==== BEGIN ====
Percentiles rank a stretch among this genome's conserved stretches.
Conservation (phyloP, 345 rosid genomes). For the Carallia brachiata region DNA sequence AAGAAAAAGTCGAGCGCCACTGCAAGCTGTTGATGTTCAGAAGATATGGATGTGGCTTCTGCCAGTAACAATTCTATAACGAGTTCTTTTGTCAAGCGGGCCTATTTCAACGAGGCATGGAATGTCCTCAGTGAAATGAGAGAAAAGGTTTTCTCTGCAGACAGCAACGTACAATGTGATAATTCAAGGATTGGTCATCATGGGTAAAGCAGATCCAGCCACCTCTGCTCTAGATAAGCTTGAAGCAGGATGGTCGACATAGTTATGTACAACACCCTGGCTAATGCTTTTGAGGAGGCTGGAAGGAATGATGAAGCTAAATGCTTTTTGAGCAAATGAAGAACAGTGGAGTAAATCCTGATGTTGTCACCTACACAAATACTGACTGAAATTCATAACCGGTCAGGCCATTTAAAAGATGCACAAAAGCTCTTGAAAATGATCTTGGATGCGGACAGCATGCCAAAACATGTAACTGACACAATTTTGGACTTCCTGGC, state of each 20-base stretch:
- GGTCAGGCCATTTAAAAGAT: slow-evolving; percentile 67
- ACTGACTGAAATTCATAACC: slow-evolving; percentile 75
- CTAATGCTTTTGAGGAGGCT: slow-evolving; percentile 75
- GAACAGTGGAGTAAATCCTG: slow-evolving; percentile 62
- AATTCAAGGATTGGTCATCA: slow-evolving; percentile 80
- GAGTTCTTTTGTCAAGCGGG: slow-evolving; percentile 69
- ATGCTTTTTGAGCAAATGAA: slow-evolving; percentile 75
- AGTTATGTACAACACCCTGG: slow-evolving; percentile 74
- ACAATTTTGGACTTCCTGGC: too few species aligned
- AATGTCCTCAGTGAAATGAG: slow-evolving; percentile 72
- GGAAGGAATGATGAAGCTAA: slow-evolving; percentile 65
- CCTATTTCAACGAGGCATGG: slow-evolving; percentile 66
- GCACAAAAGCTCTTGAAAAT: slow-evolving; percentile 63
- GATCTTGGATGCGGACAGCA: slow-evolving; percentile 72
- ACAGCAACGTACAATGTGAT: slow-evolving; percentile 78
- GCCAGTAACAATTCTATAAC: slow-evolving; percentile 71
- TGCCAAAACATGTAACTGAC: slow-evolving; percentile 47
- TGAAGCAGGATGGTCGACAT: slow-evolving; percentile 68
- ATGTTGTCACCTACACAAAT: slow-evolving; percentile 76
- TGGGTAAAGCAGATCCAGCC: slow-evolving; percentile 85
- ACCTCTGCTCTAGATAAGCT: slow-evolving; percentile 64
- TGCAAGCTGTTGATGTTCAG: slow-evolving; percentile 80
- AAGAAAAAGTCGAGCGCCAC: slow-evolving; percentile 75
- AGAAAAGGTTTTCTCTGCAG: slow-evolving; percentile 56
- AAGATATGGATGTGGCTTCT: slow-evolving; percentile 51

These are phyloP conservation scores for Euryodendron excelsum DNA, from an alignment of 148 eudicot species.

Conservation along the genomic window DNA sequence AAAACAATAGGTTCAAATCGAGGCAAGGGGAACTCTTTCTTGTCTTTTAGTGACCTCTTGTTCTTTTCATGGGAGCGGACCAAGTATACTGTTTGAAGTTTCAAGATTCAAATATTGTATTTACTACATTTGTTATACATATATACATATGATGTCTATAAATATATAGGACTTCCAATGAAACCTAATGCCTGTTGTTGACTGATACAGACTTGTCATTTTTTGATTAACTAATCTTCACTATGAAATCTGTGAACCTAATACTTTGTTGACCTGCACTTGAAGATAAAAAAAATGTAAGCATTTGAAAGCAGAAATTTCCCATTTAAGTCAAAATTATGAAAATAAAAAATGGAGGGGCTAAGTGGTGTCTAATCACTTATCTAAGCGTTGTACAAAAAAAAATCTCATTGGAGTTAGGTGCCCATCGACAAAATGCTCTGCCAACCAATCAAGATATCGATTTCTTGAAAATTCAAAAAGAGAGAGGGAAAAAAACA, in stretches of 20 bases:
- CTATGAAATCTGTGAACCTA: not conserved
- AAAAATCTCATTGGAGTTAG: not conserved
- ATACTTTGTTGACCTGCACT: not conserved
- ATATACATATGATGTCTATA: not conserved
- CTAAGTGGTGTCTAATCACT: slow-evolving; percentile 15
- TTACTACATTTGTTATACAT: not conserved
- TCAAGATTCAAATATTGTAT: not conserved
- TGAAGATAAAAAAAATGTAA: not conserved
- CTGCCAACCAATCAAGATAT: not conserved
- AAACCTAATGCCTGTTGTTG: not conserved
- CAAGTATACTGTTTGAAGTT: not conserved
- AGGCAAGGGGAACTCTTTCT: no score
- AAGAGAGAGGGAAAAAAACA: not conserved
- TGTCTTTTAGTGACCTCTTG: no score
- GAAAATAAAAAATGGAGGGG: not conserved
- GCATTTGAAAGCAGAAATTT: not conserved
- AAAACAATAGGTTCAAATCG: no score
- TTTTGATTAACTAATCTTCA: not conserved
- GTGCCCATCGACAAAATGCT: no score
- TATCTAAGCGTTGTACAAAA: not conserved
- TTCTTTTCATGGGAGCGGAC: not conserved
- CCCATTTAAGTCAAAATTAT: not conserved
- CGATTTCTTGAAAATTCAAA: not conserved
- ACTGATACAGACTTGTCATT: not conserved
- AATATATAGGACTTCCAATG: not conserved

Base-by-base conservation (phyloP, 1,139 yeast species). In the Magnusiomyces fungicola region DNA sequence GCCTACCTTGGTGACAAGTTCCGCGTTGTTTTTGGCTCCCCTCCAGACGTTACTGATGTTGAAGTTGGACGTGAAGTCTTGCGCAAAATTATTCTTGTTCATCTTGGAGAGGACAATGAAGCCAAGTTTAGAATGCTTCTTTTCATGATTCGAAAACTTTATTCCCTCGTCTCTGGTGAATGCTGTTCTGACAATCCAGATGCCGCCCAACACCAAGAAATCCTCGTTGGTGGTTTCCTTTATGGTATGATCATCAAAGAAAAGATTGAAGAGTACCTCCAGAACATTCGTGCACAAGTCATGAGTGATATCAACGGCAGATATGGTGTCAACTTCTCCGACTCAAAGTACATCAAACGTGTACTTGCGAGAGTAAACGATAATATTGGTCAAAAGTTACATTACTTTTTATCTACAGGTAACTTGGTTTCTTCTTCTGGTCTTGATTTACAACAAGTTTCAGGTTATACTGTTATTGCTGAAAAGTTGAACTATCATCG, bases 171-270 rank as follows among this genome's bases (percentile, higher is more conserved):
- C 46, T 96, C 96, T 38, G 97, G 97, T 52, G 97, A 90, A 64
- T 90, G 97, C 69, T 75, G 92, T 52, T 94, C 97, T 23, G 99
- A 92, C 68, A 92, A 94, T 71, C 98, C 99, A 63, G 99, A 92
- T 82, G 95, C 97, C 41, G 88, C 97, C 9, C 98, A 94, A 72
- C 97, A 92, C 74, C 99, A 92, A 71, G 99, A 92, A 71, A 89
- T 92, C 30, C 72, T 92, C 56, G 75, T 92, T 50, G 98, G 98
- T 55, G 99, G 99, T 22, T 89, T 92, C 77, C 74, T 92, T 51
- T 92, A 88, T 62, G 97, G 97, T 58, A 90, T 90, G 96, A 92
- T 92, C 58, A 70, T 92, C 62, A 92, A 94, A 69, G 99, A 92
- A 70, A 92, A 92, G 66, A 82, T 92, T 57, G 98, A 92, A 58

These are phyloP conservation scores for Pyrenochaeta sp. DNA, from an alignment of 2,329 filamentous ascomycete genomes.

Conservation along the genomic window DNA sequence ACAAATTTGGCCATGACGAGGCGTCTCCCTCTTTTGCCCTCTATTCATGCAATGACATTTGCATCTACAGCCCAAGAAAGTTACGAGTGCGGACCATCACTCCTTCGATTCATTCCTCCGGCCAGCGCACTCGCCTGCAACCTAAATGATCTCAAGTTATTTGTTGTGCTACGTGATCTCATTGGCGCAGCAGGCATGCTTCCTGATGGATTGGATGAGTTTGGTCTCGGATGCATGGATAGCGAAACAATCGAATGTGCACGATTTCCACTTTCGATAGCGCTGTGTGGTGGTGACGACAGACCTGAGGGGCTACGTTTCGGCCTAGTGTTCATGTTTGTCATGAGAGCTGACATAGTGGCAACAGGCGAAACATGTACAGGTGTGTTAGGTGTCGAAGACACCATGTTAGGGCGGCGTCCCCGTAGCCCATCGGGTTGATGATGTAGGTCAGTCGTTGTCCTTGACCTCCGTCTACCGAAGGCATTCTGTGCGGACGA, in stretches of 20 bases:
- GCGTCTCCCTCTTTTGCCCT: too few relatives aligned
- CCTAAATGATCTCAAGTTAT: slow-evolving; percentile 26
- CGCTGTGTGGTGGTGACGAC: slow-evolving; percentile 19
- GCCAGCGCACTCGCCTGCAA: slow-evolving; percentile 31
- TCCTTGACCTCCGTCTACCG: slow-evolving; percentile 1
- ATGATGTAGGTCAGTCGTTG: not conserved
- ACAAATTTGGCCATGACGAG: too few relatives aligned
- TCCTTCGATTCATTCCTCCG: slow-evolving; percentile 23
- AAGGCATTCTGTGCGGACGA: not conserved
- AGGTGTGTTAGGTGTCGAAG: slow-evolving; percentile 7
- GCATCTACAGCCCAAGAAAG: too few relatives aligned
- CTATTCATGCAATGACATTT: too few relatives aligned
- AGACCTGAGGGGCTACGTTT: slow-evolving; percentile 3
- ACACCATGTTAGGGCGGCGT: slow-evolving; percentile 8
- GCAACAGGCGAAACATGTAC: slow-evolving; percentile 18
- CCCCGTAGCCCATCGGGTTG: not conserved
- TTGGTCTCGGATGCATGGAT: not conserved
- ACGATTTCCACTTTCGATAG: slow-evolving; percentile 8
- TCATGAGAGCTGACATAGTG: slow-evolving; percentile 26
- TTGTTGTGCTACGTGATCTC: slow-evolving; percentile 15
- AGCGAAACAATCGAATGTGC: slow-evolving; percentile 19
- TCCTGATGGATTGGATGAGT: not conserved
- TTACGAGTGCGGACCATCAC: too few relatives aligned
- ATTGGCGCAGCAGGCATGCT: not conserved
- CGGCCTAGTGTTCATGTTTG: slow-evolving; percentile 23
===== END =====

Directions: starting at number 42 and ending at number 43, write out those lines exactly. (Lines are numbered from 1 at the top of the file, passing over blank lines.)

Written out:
- AAGAGAGAGGGAAAAAAACA: not conserved
- TGTCTTTTAGTGACCTCTTG: no score